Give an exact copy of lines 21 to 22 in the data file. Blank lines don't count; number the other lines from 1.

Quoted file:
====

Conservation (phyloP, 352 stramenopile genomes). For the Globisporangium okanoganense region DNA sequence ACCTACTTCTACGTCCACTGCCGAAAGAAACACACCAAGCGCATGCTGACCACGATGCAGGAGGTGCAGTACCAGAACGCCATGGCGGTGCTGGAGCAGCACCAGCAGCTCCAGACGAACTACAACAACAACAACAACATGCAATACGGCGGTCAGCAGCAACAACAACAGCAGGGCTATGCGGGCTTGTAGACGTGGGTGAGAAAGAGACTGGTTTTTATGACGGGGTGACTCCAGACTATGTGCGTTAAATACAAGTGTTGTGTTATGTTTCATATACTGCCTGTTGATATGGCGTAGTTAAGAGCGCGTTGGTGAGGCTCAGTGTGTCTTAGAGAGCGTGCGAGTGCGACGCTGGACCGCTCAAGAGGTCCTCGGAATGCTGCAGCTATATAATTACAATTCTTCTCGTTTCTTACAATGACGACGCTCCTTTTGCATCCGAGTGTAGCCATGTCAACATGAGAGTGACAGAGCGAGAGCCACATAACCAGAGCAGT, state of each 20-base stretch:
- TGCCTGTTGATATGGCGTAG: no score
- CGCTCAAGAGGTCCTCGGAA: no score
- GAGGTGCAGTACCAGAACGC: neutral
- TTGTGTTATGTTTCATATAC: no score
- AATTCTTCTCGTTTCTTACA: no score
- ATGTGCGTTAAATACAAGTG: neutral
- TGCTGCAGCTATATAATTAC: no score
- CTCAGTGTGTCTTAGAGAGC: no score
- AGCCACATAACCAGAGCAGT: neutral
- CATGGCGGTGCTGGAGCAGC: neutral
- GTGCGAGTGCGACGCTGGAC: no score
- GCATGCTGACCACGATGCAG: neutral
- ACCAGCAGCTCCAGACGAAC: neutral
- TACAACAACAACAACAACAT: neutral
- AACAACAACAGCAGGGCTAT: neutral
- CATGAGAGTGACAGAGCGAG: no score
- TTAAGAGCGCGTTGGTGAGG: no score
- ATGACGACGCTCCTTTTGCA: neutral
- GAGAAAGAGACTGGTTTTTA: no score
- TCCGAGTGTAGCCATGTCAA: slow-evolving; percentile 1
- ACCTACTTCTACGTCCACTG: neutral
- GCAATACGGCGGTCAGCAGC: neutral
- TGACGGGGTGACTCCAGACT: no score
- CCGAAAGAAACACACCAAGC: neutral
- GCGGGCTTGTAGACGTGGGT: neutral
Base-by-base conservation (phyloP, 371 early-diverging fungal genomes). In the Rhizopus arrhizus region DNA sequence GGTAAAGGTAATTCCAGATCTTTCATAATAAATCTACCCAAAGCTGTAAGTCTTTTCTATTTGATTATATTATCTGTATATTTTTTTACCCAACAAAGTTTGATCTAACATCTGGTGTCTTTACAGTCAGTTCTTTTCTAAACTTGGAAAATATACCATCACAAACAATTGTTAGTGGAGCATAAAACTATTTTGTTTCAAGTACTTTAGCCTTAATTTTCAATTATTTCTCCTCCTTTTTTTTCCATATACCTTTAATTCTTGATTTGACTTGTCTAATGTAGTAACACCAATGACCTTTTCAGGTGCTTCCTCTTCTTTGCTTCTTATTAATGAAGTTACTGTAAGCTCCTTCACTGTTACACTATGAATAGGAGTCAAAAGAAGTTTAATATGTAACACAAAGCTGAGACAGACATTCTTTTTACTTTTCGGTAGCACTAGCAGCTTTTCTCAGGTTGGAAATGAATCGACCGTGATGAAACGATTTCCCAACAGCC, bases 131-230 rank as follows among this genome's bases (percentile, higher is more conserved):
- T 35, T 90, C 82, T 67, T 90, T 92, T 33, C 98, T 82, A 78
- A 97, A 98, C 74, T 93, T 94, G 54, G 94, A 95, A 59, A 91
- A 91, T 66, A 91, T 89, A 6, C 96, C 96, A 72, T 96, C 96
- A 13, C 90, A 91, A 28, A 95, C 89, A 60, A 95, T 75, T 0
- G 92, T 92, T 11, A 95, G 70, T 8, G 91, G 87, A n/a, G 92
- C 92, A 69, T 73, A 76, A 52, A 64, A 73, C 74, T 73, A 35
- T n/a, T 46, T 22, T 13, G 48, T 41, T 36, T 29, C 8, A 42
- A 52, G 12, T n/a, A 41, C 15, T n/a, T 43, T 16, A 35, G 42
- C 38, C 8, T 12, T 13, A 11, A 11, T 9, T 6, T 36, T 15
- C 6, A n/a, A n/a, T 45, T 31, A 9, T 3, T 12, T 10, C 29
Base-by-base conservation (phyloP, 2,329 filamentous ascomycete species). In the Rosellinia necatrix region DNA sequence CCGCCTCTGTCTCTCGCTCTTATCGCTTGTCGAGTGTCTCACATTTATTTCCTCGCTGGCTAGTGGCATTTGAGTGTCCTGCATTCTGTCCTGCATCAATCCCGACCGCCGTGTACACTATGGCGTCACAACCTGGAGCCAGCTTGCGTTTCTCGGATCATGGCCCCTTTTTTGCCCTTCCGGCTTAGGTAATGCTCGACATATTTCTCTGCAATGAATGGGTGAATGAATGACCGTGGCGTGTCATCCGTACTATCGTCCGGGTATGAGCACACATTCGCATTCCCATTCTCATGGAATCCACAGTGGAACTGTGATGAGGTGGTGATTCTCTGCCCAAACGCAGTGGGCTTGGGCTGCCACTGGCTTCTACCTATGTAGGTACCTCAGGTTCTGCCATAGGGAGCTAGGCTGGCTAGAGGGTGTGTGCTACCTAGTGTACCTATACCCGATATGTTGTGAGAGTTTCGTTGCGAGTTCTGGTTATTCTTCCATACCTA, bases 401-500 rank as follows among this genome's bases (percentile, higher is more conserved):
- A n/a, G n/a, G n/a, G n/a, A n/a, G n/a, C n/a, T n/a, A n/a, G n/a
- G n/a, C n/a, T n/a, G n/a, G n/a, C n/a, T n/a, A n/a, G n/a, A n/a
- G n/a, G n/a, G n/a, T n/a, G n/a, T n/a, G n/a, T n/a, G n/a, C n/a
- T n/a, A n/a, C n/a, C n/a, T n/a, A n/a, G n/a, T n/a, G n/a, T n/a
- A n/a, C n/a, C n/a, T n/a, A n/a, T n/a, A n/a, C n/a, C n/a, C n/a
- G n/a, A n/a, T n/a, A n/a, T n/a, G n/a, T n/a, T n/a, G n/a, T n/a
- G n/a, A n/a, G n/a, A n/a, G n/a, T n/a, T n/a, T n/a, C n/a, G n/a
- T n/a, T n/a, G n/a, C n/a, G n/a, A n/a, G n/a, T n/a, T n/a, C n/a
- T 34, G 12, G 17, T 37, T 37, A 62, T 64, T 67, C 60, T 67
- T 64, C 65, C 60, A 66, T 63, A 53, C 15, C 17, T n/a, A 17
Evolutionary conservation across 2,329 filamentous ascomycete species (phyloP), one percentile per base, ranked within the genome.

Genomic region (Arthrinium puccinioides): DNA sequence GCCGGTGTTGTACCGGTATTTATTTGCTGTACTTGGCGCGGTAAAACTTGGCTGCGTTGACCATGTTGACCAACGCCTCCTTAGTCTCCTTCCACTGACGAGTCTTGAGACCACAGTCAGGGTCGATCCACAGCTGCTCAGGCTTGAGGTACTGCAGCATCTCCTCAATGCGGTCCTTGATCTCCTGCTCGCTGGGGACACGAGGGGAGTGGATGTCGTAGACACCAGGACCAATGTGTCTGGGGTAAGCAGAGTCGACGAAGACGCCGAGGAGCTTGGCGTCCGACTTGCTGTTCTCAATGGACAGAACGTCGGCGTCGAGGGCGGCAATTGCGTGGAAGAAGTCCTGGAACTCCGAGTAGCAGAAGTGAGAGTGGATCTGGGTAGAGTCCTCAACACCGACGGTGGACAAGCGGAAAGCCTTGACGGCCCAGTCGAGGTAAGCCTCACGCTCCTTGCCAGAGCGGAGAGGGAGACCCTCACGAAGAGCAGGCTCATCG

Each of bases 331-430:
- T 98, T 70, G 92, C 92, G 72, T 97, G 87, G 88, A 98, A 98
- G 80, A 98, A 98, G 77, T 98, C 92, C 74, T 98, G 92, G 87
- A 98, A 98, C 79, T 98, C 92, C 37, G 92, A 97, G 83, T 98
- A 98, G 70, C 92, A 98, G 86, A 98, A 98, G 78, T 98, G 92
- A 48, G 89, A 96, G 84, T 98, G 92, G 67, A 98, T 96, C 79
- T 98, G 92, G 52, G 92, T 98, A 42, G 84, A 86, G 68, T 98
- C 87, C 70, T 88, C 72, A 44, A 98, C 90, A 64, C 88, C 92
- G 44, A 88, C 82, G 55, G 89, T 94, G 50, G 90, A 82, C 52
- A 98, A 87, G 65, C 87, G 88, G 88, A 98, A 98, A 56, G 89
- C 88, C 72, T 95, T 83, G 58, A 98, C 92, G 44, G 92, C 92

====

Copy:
- TCCGAGTGTAGCCATGTCAA: slow-evolving; percentile 1
- ACCTACTTCTACGTCCACTG: neutral